Thursday, September 5, 2019

Icarus and Mortality

            Lately I’ve been thinking about the fall of Icarus. The myth is usually taken as a lesson about the danger of flying too high, as the sun will melt the wax holding your wings together, and down you go. Moderation is best.

            But there are other ways to see the story. First, Pieter Brueghel’s The Fall of Icarus:

(You can see the legs of Icarus just below the stern of the ship.)

            Auden’s take on the painting:

Musee des Beaux Arts 

About suffering they were never wrong,
The old Masters: how well they understood
Its human position: how it takes place
While someone else is eating or opening a window or just walking dully along;
How, when the aged are reverently, passionately waiting
For the miraculous birth, there always must be
Children who did not specially want it to happen, skating
On a pond at the edge of the wood:
They never forgot
That even the dreadful martyrdom must run its course
Anyhow in a corner, some untidy spot
Where the dogs go on with their doggy life and the torturer's horse
Scratches its innocent behind on a tree.
In Breughel's Icarus, for instance: how everything turns away
Quite leisurely from the disaster; the ploughman may
Have heard the splash, the forsaken cry,
But for him it was not an important failure; the sun shone
As it had to on the white legs disappearing into the green
Water, and the expensive delicate ship that must have seen
Something amazing, a boy falling out of the sky,
Had somewhere to get to and sailed calmly on. 

Our suffering, even our death, takes place, for the most part, unnoticed: “how everything turns away.”

            And from William Carlos Williams:

Landscape with the Fall of Icarus

According to Brueghel
when Icarus fell
it was spring

a farmer was ploughing
his field
the whole pageantry

of the year was
awake tingling

the edge of the sea
with itself

sweating in the sun
that melted
the wings' wax

off the coast
there was

a splash quite unnoticed
this was
Icarus drowning

The landscape is “concerned / with itself.” Not us.

            But then there is this, from Jack Gilbert:

Failing and Flying 

Everyone forgets that Icarus also flew.
It's the same when love comes to an end,
or the marriage fails and people say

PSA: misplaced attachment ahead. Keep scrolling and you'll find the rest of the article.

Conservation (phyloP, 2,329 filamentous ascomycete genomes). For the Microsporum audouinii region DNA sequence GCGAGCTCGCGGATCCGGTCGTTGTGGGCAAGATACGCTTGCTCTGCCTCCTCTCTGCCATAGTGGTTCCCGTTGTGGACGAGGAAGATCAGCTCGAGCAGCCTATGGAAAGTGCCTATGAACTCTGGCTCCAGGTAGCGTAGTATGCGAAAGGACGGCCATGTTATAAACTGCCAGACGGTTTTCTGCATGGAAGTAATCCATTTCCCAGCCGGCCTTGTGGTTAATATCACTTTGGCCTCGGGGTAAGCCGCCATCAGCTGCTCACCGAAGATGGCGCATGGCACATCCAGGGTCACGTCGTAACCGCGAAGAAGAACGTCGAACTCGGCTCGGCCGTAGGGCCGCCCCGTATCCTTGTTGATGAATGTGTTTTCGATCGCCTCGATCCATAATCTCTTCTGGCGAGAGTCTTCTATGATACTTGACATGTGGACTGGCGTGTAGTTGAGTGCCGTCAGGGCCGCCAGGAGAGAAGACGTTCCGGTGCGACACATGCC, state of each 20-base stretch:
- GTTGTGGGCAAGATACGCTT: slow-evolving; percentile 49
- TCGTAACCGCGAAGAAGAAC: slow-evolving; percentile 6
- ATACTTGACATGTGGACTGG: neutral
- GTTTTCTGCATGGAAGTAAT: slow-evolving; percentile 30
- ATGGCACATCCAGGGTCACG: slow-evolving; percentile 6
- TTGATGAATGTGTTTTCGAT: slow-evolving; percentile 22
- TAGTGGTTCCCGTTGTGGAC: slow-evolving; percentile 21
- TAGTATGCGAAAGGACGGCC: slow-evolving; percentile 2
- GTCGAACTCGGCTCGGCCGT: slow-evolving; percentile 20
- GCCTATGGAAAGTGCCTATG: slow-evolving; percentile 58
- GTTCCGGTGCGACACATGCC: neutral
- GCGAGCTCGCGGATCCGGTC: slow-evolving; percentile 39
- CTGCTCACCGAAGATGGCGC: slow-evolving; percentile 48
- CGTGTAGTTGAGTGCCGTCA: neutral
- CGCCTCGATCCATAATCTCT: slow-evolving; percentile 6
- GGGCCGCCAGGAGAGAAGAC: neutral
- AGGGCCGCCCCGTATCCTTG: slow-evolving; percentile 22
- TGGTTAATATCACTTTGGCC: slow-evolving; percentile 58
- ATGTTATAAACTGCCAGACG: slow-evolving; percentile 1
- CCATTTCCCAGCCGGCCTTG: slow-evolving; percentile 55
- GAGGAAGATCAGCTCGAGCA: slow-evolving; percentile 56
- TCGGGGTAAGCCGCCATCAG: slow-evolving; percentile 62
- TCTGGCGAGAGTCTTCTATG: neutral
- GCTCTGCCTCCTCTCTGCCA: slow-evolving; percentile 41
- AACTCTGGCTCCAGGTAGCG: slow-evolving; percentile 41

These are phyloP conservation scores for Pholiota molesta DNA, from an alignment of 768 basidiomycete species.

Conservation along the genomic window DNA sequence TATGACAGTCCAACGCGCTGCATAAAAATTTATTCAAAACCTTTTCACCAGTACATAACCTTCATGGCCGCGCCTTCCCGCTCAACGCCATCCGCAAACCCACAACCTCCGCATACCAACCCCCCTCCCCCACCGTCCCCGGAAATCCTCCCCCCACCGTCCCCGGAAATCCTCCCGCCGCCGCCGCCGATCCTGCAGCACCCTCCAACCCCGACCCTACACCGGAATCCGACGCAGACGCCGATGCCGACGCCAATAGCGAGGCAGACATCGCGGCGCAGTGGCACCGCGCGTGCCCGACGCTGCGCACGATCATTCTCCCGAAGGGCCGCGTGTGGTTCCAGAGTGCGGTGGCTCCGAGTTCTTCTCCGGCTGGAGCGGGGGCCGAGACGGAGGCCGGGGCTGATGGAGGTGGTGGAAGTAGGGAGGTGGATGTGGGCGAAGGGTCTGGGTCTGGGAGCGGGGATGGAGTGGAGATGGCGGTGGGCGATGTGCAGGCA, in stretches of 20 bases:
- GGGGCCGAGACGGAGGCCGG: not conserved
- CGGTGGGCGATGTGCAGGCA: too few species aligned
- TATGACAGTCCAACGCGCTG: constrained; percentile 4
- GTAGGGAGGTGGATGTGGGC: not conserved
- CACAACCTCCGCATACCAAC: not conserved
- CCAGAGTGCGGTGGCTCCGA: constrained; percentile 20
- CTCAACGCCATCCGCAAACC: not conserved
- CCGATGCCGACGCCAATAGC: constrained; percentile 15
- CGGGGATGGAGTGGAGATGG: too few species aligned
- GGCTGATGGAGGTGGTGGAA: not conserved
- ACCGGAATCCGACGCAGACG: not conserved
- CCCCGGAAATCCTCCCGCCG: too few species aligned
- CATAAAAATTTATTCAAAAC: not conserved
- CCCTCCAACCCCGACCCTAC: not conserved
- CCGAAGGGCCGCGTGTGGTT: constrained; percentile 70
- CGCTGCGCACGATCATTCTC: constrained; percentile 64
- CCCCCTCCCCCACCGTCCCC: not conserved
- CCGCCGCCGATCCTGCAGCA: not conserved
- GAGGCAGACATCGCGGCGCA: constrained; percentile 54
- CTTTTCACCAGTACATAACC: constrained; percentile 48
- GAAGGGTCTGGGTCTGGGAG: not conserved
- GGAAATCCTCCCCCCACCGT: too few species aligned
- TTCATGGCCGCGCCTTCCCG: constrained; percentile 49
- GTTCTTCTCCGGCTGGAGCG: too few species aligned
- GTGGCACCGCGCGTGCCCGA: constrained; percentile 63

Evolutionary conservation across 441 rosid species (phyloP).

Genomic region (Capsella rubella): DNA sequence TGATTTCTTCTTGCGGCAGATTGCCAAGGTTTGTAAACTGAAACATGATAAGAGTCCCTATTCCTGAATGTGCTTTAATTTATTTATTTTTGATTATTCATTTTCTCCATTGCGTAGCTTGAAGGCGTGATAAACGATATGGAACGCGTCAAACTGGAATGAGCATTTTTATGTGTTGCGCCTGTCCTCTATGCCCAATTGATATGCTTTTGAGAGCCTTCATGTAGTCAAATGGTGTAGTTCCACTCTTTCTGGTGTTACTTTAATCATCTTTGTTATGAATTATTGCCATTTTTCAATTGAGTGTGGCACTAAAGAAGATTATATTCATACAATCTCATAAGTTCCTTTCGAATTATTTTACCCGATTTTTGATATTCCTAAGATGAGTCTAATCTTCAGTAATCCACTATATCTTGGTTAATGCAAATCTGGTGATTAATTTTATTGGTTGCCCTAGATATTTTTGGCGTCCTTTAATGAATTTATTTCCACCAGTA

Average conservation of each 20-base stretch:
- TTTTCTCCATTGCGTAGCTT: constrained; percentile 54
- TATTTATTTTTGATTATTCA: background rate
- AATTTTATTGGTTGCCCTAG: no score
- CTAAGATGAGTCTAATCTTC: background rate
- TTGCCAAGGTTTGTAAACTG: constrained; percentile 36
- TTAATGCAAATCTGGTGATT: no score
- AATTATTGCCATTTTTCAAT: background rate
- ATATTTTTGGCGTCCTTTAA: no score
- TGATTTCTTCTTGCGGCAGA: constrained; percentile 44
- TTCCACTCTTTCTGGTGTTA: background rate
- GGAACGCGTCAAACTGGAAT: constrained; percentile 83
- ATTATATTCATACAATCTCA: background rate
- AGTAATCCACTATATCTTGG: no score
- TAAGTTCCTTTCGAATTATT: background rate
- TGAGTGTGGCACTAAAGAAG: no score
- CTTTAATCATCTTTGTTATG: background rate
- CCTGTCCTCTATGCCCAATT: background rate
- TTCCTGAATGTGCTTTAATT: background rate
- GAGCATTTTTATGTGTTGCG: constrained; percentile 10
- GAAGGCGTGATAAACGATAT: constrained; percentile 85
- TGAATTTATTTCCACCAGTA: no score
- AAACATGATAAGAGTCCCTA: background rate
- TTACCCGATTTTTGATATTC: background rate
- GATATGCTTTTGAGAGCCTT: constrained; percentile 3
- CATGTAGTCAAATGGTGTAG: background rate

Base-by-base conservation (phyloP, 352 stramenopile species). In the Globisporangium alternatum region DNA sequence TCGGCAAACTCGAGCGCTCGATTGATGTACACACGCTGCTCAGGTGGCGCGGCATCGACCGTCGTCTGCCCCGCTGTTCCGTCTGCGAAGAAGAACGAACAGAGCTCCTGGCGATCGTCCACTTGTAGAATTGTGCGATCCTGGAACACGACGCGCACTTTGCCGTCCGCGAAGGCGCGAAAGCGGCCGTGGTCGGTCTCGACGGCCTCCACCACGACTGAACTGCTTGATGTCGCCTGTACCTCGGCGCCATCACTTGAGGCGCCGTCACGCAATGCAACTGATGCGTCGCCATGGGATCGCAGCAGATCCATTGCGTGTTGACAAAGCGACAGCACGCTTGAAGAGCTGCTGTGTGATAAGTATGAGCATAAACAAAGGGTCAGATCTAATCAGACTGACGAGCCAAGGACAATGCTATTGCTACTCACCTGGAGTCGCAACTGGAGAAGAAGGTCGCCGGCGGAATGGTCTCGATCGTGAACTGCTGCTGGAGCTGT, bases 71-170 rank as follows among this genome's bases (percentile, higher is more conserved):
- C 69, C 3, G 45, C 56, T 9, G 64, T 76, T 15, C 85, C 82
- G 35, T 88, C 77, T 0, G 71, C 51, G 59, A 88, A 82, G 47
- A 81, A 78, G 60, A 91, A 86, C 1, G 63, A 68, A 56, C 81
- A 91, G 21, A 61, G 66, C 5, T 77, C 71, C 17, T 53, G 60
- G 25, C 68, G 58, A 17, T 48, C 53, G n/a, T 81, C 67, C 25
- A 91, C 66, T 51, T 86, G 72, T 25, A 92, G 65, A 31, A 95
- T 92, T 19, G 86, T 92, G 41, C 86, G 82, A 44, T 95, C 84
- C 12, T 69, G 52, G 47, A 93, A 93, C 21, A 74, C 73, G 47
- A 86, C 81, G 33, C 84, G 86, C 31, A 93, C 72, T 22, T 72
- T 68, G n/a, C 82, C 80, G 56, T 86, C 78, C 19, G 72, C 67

they knew it was a mistake, that everybody
said it would never work. That she was
old enough to know better. But anything
worth doing is worth doing badly.
Like being there by that summer ocean
on the other side of the island while
love was fading out of her, the stars
burning so extravagantly those nights that
anyone could tell you they would never last.
Every morning she was asleep in my bed
like a visitation, the gentleness in her
like antelope standing in the dawn mist.
Each afternoon I watched her coming back
through the hot stony field after swimming,
the sea light behind her and the huge sky
on the other side of that. Listened to her
while we ate lunch. How can they say
the marriage failed? Like the people who
came back from Provence (when it was Provence)
and said it was pretty but the food was greasy.
I believe Icarus was not failing as he fell,
but just coming to the end of his triumph.

            I sent this poem to a recently divorced friend. He said it didn’t help. But it’s not about marriage and divorce – like the other two poems, it’s about how we see our endings. Everything will “turn away,” and the world, natural and human, is “concerned / with itself.”

            None of this, however, diminishes the triumph. The challenge is to identify and appreciate our triumphs.

            I showed a draft of this post to Kim. “Shit happens,” she said. “Get over it.”

Comment from Charmaine Stangl:

Wow! I thought I was tired, but I wanted to check e-mails before getting ready for bed.  This removed all traces of weariness from my brain, if not my body. "Musee des Beaux Arts" has always been a favorite, and the other Icarus themed poems were a treat, especially "Failing and Flying."  Most of all I liked your idea of the challenge being to appreciate our triumphs.  That started a little waterfall of ideas.  First i thought of Edna St. Vincent Millay"s words, "My candle burneth at both ends -- it will not last the night.  But oh, my friends and ah, my foes, it gives a lovely light."  Then I thought of Sara Teasdale's words: "...for one white, singing hour of peace count many a moment of strife well lost."  Then I thought of the agonizing pain of the end of a relationship that you don't want to end.  As bad as it feels you wouldn't for a moment choose not to have had the glorious moments.  Last (so far), regarding the way we just move on, i thought of the Seinfield episode where George's fiancee dies from licking the cheap wedding invitation envelopes George bought.  Jerry, George, Kramer and Elaine say a few polite words as they walk out of the hospital, then one of them looks at his/her watch and says, "Let's go get something to eat!"  Everyone responds with enthusiasm.  Please excuse my unwillingness to look up spelling/punctuation.  I had only enough energy to get the thoughts down.  Thanks for the wake-up!

1 comment:

  1. I think many of us fail to appreciate our triumphs. I like Kim's comment and totally agree with her.